Presiding Bishop of Living Faith Church Worldwide, David Oyedepo, has joined the protest for an end to police brutality.
For over one week, Nigerians, particularly youths, have been on the streets across the country to drive home their demand to dissolve the Special Anti-Robbery Squad (SARS) of the Nigeria Police Force, accused of brutality and extra-judicial killings.
Despite the dissolution of the notorious unit by the Inspector-General of Police, Mohammed Adamu, the protesters have not ceased their protests.
They are demanding the total reformation of the force and justice for victims of police.
During the protests, at least 10 persons have been killed by police or thugs who have clamped down on protesters. Several have also been injured.
Speaking on Sunday at Canaan land, Living Faith’s headquarters in Ota, Ogun State, Oyedepo said the youths have a legitimate right to express their displeasure and pains without being shot at. He described shooting of protesters as “a sacrilege.”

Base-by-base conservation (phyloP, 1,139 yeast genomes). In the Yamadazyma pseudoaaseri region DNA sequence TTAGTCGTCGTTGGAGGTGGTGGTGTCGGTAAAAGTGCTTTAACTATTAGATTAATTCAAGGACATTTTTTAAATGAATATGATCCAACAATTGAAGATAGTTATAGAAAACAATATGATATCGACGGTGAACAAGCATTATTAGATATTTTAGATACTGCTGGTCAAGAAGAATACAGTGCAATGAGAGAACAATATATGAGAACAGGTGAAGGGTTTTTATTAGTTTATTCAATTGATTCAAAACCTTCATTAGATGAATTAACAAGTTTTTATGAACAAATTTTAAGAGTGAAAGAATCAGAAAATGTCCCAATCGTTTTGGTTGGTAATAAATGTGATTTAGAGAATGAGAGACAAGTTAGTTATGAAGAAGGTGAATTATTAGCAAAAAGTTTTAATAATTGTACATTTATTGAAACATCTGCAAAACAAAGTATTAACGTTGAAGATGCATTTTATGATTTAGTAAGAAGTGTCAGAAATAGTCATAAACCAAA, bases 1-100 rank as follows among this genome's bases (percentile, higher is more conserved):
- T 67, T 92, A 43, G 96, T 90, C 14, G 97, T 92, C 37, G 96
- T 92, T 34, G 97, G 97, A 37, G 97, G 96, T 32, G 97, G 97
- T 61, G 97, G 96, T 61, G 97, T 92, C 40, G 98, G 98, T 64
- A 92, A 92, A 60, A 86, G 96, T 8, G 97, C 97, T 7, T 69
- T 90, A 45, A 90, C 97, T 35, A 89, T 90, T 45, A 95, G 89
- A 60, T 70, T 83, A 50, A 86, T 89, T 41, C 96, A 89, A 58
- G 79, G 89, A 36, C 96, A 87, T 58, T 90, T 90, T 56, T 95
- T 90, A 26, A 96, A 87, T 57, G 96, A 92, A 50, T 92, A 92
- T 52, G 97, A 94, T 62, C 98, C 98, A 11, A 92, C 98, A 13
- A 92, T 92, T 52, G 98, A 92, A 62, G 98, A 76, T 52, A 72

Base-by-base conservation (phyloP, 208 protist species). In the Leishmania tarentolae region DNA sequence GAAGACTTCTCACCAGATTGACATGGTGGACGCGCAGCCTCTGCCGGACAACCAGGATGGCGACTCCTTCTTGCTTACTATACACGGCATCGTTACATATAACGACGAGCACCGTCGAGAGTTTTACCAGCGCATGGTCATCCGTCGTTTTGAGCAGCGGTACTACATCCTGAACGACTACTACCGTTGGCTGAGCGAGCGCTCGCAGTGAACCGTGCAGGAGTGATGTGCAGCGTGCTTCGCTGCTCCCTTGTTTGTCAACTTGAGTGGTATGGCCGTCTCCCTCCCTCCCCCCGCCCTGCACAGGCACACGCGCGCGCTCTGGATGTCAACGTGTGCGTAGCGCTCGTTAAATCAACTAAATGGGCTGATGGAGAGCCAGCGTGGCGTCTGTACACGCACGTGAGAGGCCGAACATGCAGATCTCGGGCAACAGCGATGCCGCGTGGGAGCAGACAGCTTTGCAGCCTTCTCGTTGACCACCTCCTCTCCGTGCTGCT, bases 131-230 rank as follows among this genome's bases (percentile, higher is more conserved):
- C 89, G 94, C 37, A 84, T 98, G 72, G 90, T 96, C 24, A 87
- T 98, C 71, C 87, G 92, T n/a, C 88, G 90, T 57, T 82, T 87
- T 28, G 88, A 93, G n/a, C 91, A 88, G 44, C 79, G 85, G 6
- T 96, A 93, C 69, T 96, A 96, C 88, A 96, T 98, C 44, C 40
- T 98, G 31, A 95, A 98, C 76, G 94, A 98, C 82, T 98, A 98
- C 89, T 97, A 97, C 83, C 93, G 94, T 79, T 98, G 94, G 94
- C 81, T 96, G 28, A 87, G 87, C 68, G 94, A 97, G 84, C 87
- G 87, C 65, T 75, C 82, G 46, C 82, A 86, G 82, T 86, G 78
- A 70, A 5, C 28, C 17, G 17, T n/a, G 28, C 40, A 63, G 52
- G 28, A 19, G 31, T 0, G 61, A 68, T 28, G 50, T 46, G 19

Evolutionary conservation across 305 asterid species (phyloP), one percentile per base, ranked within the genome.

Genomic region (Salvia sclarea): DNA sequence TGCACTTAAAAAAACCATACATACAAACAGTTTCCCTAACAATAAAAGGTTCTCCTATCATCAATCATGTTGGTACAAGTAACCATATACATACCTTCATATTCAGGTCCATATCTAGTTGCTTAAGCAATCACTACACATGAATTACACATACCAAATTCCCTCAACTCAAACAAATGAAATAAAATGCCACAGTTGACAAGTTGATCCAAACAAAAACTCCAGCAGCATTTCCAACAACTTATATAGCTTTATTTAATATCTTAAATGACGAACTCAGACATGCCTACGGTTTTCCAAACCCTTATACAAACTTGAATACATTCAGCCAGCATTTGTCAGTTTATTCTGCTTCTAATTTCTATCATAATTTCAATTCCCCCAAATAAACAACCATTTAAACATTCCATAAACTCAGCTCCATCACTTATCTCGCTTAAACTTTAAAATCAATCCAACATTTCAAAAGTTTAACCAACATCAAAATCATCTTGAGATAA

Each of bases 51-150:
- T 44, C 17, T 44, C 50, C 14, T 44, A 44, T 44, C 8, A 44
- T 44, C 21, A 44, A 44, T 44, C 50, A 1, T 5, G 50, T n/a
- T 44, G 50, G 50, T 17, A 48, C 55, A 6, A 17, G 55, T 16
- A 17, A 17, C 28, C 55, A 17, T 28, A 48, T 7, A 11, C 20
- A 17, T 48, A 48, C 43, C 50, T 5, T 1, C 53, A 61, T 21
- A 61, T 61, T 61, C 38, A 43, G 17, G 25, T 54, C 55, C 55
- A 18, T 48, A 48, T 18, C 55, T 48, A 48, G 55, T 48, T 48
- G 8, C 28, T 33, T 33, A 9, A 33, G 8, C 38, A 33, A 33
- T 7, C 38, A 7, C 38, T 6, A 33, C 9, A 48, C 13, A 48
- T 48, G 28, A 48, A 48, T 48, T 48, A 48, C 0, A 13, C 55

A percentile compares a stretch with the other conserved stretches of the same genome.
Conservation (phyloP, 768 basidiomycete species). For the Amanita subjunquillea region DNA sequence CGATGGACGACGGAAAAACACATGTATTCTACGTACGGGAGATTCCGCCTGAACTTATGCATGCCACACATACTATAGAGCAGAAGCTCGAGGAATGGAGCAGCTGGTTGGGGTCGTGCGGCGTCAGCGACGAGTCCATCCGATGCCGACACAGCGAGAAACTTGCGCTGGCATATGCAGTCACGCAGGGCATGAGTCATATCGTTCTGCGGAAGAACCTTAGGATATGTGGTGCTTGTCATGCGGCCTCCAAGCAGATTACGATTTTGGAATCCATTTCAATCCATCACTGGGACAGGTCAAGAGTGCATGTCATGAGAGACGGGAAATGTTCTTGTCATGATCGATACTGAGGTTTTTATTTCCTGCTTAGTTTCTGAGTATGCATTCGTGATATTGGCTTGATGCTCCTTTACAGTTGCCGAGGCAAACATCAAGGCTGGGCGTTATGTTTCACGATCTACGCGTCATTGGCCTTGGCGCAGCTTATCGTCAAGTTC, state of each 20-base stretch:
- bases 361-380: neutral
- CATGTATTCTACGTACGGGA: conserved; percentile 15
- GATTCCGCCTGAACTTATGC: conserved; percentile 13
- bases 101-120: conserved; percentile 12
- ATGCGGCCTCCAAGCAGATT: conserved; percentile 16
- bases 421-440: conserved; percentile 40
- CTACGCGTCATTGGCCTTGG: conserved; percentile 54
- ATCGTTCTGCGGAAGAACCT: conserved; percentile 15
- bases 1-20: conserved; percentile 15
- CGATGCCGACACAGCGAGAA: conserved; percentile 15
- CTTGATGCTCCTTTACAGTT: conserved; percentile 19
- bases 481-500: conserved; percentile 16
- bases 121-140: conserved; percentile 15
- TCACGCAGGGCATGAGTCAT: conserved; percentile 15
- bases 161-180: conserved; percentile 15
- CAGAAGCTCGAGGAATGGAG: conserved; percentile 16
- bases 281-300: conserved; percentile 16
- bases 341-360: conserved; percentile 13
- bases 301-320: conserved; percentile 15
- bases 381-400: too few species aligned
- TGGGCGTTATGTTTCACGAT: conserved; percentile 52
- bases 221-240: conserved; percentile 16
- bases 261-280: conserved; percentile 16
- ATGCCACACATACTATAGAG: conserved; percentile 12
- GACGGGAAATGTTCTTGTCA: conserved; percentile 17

The cleric said he had been silent over the protest because he had warned Nigerians in 2015 about the “dangers” of a President Muhammadu Buhari-led administration. He described the last five years of the administration as the “most gruesome season in the history of this nation.”
According to Oyedepo, any system that has no value for human lives is irrelevant. He wondered if present government leaders would be where they are today if they had been killed in their youth.
He emphasised that the youths have the right to say “no” and demand reforms.
“We have been having a spate of protests across the nation. Every man has a right, legitimately so, to express their displeasure and pains,” the cleric said.
“I kept quiet for a while because in 2015, I warned this nation vehemently, consistently because I saw the dangers ahead and you can tell. The most gruesome season in the history of this nation is the last 5 years, where lives have no value, wanton killing, here and there.
“Now they have faced the youth, and because they don’t know who is next, they have a right to say ‘enough is enough’.
“Any system that has no value for human lives is irrelevant. If they (Nigerian leaders) were killed when they were youths, will they be where they are today?
“And now, it would be a sacrilege to shoot the protesters who are not looting, who are not ravaging.
“When you push a goat to the wall, then you will know that goats have teeth to bite.
“I’m here to say youths have the right to say, ‘no!’. I wish they said they said it with me when I was shouting in 2015. If they did, they won’t be in this trouble today.”